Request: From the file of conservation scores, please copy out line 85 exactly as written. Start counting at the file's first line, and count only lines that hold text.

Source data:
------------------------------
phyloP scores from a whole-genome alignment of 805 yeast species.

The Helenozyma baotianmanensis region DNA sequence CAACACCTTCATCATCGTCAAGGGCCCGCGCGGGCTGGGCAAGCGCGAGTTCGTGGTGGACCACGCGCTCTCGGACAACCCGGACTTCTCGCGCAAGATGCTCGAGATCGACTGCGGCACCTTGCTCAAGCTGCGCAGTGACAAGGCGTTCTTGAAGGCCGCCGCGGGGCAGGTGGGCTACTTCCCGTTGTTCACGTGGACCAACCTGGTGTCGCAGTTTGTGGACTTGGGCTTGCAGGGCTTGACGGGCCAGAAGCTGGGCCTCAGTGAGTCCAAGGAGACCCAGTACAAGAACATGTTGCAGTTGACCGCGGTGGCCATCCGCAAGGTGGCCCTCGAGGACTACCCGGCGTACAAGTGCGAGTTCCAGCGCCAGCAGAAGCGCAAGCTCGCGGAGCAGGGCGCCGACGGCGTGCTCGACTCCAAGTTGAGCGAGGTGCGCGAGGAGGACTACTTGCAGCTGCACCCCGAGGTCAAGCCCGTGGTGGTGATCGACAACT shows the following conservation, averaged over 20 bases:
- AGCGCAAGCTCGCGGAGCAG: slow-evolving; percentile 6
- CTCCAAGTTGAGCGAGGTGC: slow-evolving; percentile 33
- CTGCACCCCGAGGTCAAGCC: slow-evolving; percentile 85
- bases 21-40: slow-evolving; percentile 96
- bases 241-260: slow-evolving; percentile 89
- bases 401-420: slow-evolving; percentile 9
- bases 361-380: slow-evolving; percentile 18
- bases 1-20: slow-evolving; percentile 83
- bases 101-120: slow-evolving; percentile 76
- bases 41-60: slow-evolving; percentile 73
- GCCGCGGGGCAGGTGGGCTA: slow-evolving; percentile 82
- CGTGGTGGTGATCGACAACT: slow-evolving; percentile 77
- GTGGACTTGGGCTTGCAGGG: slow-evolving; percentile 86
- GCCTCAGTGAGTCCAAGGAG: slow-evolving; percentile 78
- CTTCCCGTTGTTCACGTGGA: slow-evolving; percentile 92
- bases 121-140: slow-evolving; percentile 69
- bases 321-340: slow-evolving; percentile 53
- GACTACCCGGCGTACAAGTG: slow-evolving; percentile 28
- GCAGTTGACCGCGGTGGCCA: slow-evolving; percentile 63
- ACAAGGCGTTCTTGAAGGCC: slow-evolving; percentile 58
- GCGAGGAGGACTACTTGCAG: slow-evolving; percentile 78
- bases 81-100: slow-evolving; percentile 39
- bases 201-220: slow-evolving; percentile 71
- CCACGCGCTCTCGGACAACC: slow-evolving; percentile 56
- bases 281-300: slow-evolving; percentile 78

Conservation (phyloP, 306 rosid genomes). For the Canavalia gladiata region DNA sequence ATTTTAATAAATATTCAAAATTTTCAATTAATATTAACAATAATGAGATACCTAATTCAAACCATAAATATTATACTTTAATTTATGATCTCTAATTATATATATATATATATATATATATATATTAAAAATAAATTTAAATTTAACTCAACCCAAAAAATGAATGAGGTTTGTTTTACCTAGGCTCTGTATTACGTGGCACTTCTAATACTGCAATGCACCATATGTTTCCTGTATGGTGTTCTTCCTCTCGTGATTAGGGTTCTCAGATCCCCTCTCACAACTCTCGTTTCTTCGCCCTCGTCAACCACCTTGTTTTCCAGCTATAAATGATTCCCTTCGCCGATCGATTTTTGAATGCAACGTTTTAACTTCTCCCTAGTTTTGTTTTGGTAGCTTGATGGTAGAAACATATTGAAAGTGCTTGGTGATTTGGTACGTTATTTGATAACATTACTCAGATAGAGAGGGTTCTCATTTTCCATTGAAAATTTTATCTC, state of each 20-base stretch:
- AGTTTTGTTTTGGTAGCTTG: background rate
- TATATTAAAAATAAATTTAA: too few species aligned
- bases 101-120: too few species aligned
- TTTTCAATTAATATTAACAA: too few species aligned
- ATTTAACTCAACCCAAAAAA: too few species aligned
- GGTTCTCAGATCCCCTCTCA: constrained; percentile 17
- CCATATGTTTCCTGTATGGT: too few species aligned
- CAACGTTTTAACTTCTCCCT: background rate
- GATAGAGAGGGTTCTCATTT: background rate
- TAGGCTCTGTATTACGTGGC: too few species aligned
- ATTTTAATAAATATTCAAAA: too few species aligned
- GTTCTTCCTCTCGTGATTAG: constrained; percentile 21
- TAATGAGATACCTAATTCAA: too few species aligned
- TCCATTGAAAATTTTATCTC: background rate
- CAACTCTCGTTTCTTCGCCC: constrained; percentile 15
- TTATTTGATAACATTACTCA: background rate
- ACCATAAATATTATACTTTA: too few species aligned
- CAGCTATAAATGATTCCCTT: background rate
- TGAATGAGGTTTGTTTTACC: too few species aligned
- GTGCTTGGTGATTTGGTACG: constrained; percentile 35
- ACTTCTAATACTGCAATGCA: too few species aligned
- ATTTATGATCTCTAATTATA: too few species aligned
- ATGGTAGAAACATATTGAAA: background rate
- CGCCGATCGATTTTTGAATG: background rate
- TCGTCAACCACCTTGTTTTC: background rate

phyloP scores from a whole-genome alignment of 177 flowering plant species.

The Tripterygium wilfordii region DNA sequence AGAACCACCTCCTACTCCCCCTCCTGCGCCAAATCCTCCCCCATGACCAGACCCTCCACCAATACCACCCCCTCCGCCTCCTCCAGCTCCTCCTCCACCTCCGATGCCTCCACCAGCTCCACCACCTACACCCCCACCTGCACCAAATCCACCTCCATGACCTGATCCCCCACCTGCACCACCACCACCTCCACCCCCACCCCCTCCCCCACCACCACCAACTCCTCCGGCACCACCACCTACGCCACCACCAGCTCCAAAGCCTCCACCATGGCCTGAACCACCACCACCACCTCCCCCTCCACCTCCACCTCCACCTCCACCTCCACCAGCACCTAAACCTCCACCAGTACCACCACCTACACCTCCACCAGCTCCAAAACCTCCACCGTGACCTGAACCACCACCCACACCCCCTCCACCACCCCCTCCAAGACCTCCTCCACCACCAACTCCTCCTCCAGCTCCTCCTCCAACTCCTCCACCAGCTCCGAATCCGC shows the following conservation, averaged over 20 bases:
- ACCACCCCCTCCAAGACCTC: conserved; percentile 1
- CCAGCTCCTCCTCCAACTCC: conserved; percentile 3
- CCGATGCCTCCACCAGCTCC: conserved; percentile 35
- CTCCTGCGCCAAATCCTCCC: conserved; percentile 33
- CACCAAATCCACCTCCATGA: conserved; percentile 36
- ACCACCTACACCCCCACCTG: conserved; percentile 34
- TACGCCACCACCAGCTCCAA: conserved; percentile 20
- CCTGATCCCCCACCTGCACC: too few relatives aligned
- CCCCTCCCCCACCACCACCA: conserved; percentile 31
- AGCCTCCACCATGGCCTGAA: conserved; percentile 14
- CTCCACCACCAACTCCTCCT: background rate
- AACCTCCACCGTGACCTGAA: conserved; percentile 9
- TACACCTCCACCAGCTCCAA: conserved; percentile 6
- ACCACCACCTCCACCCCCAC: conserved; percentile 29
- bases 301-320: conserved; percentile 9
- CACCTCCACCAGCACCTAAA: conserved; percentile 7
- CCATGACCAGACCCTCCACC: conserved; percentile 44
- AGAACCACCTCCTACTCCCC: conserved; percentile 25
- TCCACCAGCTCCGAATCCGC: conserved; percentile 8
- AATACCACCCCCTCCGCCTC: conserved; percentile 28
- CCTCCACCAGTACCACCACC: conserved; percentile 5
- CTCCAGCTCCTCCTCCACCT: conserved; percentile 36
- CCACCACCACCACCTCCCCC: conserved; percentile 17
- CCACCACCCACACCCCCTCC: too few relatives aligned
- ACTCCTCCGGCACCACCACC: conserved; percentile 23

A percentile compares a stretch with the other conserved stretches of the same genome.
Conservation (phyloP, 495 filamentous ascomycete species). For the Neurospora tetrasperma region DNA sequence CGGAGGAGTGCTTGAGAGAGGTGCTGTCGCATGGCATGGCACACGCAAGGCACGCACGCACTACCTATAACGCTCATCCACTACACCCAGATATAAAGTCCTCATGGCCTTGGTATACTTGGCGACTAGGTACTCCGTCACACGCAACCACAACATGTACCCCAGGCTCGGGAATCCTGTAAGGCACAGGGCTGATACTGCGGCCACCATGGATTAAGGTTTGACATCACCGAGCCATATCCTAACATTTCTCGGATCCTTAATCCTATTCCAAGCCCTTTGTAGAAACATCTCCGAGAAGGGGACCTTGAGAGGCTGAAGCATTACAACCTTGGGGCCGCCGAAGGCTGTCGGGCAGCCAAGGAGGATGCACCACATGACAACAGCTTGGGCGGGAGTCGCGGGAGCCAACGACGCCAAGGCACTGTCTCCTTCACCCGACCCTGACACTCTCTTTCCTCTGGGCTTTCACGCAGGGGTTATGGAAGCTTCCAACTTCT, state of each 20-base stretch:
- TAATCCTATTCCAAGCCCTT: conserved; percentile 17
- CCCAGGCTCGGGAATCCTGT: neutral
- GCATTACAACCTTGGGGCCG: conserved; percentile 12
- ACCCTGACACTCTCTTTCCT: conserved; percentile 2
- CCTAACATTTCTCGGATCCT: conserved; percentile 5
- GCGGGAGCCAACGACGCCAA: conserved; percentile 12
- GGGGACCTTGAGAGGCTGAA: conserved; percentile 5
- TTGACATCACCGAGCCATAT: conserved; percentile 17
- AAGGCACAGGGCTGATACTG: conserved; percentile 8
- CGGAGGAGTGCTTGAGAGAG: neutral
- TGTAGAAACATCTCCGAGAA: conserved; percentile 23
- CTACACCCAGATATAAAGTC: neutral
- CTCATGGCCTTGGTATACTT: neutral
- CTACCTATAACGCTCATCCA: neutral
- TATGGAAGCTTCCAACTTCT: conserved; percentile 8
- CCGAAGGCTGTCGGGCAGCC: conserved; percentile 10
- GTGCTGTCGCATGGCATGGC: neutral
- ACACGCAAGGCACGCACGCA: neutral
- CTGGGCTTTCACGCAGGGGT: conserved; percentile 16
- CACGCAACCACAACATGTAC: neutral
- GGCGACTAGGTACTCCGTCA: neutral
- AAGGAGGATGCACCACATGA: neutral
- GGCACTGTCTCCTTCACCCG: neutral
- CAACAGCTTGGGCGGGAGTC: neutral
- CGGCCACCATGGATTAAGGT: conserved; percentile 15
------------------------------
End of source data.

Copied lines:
- GCATTACAACCTTGGGGCCG: conserved; percentile 12